Whenever you open up something with text – whether it’s a fashion magazine, a blog about cooking or a flyer from a local aspiring D.J. – we expect certain aesthetics – or at least judge them. While most people don’t consciously realize it (unless you’re a designer), anything with words makes some kind of impression, and not just the words, but the kind of font those words are presented with. A fashion magazine usually uses some kind of serif font. Flyers often use bold fonts, like Tungsten or Broadway. Any font or combination of fonts conveys a visual meaning that can either belie or support the intended message.
Most design advisors – meaning the most prominent design bloggers and/or influential designers online– say there is no right or wrong way to combine fonts and there are no actual rules. I slightly disagree with that. It’s just that there are so many rules and so many exceptions to those rules that it’s basically like having no rules for font design at all. But there are most certainly wrong ways to combine fonts, especially for certain types of media or industries – for example, font combinations for a medical site or a wedding magazine. There are certainly font combinations that just wouldn’t suit either one.
Basic Combo: Serif + Sans Serif
This is one “best practice” that’s consistently advised across the board, whether designers say “anything and everything is possible” or “um, not really, though.” Serif fonts are used in print media like magazines and publications for a reason – serif is easy to read, even in large, uninterrupted blocks of text, and it’s also a timeless font. Combined with sans serif –which is still classic, yet also contemporary – the two fonts create a very complementary font combination. In other words, if you absolutely have no idea where to start, you can’t go wrong when combining a serif with a sans serif – that is, with some other followed guidelines.
Determining Font Combination Compatibility
There are a few helpful guidelines that can help you to determine the compatibility of two fonts, even when combining a serif and sans serif. The best letters to look at when comparing fonts are “a,” “g” and “e,” because these three letters have the most pronounced differences in their type-face. Take a look at the following fonts:
Which of the following fonts pairs best with the one above?
The Gills Sans MT font in the first example is the best match – however, the Franklin Gothic font would not necessarily be wrong, either. Notice the difference in the Comic Sans letters from the other sans fonts. The differences in the “a,” the “g” and the “e” are like the nameplate on an office door. You know you’re at the wrong office door if these letters don’t match up.
Combining the Comic Sans and Georgia fonts for most texts would be like wearing a checkered jacket with a paisley shirt – a design disaster. Remember to match your “a’s”, “g’s” and “e’s” to their equal counterparts, and you’ll avoid a font catastrophe… probably. Although, there are exceptions,like this one:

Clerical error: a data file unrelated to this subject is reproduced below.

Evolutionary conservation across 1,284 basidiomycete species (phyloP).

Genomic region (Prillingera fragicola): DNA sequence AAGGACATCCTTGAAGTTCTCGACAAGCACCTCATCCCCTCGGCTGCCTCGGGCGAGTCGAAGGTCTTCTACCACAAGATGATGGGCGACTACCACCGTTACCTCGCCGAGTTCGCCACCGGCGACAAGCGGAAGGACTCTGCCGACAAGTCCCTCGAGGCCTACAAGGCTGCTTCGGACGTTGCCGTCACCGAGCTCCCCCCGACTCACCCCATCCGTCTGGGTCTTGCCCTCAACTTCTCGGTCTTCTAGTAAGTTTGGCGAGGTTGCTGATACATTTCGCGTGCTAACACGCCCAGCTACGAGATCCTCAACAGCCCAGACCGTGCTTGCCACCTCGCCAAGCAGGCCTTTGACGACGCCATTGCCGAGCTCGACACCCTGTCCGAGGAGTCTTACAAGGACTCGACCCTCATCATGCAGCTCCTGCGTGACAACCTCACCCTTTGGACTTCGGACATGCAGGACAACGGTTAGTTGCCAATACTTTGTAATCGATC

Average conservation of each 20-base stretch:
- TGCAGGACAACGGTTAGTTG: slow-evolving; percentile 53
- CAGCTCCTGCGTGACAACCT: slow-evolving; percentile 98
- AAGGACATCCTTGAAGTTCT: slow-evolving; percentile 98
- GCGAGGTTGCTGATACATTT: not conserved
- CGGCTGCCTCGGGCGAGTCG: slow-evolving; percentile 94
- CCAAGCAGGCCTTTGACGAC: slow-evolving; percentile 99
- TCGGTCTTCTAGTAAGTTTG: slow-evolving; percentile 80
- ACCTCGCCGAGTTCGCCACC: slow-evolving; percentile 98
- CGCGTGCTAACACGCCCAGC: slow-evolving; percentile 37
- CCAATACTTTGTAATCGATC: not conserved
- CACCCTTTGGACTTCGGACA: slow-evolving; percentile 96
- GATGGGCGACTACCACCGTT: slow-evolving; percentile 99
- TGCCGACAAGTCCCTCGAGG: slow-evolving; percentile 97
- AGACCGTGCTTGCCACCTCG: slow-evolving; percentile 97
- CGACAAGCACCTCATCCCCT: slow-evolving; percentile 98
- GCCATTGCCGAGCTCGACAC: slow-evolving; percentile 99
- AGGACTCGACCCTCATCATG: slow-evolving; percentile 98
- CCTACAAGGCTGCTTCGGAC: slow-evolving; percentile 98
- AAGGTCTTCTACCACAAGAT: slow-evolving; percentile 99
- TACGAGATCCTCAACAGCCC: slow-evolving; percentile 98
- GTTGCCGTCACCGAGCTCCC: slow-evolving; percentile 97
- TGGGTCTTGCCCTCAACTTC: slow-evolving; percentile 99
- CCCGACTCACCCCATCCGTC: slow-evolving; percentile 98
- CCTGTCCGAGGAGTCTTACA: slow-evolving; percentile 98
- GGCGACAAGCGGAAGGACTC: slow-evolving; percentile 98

X Height and Proportions
Letter height can also be compared to determine what works in a font combination. Compare the following example of a short subheading and text body. Both fonts are 14pt.
These fonts wouldn’t be a terrible combination if we consider only their style. The reason for the awkwardness is the height difference. The text body overshadows the subheading, which defeats the purpose of a subheading. If this were a newspaper or other print media article, the subheading or title would look like an aside or something parenthesized.
However, it isn’t the actual height of the letters that matters, but the X height. The X height of a font is the space between the invisible bottom borderline the letters sit on and the top of the “x” letter. To illustrate again:
See the difference in their X heights? This is a simple, helpful guideline for distinguishing height in compatible or non-compatible fonts.
Avoiding monospaced fonts for large blocks of texts or text body is generally another good rule of thumb. When information or a message is being passed to a reader, don’t distract the reader with a bad font choice. For the most part, when choosing fonts for text bodies, less is more; go for unexciting and plain. The following example shows a good use of monospace font.
There are plenty of other factors that contribute to determining a good font combination: the medium or media, the layout, the niche or industry and even design and text trends.
While some designers get really into fonts, others put minimal work hours into them. Remember though, your text font can reinforce or help deliver the message, or it can work against it. Font combinations, likewise, convey the personality and attitude of the document or graphic.
Image: Javier GarciaBuffer